The Case of the 'Scammed' Former ABC News Consultant

Rick Moran
This is a bizarre story about an ABC News consultant (now a former consultant) who put his name to an interview with Senator Barack Obama that was never conducted, published in the French magazine Politique Internationale.

Alexis Debat, a former French defense official who has been working as a consultant for ABC News since 9/11, hired a freelance journalist to conduct the interview with Obama. Debat now says he was "scammed" by the freelancer because the interview never took place.

But that's not Debat's
only problem:
ABC demanded Debat's resignation in June after discovering that he did not have a PhD from the Sorbonne, as he claims on his resume.

"I was angry with him because it called into question, of course, everything he had done," said Brian Ross, ABC's chief investigative reporter, who worked closely with Debat. "He could never satisfy us that he had the PhD. . . . I was very upset."

ABC News checked out the stories Debat had worked on -- either as an on-air commentator, researcher or source -- and found no inaccuracies, network spokesman Jeffrey Schneider said. But in light of the Obama debacle, reported yesterday by ABC.com, a second review is underway.
I'll bet that "second review" turns up some addtional problems for ABC and Mr. Debat.

But beyond the immediate problem, there is the question of the propriety of using a "consultant" as a reporter. Blogger-journalist 
Laura Rozen:

My own feeling as primarily a print world reporter, and this is just one part of the complicated matter, is that it is deeply problematic for a news organization to have a paid source/consultant to sometimes put on the reporter hat and act as the reporter too. (Indeed, I don't like the idea of paid sources at all, but it seems to be a frequent practice at TV news networks). Seriously, imagine if a New York Times reporter put an ex NSC or CIA operative on the payroll for about $2,000 to $4,000 a month as a source, cited in articles as a source, and then sometimes let him or her report news stories with a byline, without glaringly indicating to readers what was going on. But this is what ABC was doing with Debat. ABC must have known they were stretching the rules on this one. For instance, their consultant Richard Clarke is never presented as the reporter. But ABC changed the rules in the Debat case, presumably because he was bringing them such sexy scoops, that they loved flacking at the time. Now they insist the scoops were solid, but Debat misrepresented his credentials. They're blameless.
This story may get juicier the more ABC digs into Debat's past product for the network.

Update:

The last sentence above turns out to be prophetic. This article on the ABC website shows several other interviews that were faked.
This is a bizarre story about an ABC News consultant (now a former consultant) who put his name to an interview with Senator Barack Obama that was never conducted, published in the French magazine Politique Internationale.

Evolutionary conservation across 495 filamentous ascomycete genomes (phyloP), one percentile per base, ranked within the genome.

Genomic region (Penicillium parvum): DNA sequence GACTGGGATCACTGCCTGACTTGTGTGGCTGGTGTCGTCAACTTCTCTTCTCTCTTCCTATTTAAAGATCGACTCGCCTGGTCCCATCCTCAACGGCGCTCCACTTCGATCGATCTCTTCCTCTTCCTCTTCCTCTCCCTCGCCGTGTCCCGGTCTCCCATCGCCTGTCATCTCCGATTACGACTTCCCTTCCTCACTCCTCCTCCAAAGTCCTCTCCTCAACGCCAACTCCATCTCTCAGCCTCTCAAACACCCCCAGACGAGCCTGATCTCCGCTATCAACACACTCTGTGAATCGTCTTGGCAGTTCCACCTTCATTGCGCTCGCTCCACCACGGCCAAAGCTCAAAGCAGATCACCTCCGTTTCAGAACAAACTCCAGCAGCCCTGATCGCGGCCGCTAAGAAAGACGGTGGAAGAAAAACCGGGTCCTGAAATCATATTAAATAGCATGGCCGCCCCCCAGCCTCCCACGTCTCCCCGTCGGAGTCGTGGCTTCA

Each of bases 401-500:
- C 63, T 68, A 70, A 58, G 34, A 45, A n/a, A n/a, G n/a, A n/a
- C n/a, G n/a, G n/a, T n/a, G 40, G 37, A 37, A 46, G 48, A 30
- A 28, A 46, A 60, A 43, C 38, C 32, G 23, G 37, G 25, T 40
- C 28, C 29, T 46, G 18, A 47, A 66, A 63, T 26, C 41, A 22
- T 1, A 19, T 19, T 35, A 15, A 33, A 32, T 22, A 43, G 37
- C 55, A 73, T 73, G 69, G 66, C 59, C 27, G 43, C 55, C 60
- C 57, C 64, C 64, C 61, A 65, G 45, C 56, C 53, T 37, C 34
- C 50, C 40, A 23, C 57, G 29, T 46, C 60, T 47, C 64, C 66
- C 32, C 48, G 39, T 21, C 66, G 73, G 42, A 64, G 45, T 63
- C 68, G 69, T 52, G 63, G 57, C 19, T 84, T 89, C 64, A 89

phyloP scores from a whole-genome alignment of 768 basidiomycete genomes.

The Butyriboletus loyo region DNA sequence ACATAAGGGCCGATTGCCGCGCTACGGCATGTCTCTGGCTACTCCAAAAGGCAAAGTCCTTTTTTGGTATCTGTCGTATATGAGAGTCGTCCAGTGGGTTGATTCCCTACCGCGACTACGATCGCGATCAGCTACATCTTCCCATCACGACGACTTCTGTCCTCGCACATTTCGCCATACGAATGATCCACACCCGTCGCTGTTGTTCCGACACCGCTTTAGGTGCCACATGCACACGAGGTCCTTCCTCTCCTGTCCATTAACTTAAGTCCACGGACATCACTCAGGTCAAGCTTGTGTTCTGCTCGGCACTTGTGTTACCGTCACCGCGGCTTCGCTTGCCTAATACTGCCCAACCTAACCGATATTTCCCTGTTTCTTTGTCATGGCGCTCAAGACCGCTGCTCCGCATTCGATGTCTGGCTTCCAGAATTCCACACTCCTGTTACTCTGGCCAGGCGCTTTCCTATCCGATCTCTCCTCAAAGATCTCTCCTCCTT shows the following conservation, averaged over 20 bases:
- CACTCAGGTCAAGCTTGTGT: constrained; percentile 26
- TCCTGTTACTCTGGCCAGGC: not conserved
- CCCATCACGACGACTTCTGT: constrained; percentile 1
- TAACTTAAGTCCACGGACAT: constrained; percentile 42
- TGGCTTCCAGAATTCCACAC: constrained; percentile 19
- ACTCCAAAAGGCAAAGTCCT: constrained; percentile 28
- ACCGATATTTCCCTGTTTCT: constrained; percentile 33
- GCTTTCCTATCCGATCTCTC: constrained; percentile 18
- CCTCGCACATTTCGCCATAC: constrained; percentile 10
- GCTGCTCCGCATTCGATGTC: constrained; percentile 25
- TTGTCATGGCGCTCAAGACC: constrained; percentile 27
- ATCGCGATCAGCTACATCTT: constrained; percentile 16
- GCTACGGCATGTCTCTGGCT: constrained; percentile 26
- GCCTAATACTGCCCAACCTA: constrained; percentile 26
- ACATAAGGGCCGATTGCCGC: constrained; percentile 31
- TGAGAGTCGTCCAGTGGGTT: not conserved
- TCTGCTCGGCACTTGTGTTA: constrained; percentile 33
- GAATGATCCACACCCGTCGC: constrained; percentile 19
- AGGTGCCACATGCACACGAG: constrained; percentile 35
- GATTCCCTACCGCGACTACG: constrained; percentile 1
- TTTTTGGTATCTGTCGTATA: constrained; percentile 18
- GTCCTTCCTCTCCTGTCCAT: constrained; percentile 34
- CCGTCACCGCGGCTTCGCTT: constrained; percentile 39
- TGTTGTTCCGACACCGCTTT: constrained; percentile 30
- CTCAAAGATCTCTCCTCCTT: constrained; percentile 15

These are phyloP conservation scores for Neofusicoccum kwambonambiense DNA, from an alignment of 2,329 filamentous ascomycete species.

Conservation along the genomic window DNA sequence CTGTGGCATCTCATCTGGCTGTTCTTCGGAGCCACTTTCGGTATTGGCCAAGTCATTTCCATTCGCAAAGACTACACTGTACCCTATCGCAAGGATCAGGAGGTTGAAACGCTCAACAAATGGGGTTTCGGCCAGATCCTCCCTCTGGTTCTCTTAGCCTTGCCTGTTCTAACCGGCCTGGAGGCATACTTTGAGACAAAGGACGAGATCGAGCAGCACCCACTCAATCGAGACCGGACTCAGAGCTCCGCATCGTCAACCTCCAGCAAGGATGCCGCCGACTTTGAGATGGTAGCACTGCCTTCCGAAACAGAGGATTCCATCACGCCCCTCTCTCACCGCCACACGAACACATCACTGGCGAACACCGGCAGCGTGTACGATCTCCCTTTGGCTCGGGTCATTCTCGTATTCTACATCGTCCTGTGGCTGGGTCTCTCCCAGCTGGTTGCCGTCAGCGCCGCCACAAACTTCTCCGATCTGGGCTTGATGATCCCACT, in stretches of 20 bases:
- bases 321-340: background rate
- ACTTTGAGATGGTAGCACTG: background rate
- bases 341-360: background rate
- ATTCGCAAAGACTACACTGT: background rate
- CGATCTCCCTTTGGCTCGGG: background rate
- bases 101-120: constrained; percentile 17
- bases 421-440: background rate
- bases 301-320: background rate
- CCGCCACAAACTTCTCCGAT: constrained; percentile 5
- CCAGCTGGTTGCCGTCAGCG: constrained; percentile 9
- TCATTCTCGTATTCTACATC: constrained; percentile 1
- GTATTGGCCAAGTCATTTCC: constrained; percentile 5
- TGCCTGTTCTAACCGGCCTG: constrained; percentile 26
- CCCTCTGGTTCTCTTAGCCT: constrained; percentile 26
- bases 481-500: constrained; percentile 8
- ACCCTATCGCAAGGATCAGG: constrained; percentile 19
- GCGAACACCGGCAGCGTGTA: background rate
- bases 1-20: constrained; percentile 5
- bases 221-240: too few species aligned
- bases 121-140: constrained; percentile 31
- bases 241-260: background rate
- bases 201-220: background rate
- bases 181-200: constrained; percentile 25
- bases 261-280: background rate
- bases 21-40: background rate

Alexis Debat, a former French defense official who has been working as a consultant for ABC News since 9/11, hired a freelance journalist to conduct the interview with Obama. Debat now says he was "scammed" by the freelancer because the interview never took place.

But that's not Debat's
only problem:
ABC demanded Debat's resignation in June after discovering that he did not have a PhD from the Sorbonne, as he claims on his resume.

"I was angry with him because it called into question, of course, everything he had done," said Brian Ross, ABC's chief investigative reporter, who worked closely with Debat. "He could never satisfy us that he had the PhD. . . . I was very upset."

ABC News checked out the stories Debat had worked on -- either as an on-air commentator, researcher or source -- and found no inaccuracies, network spokesman Jeffrey Schneider said. But in light of the Obama debacle, reported yesterday by ABC.com, a second review is underway.
I'll bet that "second review" turns up some addtional problems for ABC and Mr. Debat.

But beyond the immediate problem, there is the question of the propriety of using a "consultant" as a reporter. Blogger-journalist 
Laura Rozen:

My own feeling as primarily a print world reporter, and this is just one part of the complicated matter, is that it is deeply problematic for a news organization to have a paid source/consultant to sometimes put on the reporter hat and act as the reporter too. (Indeed, I don't like the idea of paid sources at all, but it seems to be a frequent practice at TV news networks). Seriously, imagine if a New York Times reporter put an ex NSC or CIA operative on the payroll for about $2,000 to $4,000 a month as a source, cited in articles as a source, and then sometimes let him or her report news stories with a byline, without glaringly indicating to readers what was going on. But this is what ABC was doing with Debat. ABC must have known they were stretching the rules on this one. For instance, their consultant Richard Clarke is never presented as the reporter. But ABC changed the rules in the Debat case, presumably because he was bringing them such sexy scoops, that they loved flacking at the time. Now they insist the scoops were solid, but Debat misrepresented his credentials. They're blameless.
This story may get juicier the more ABC digs into Debat's past product for the network.

Update:

The last sentence above turns out to be prophetic. This article on the ABC website shows several other interviews that were faked.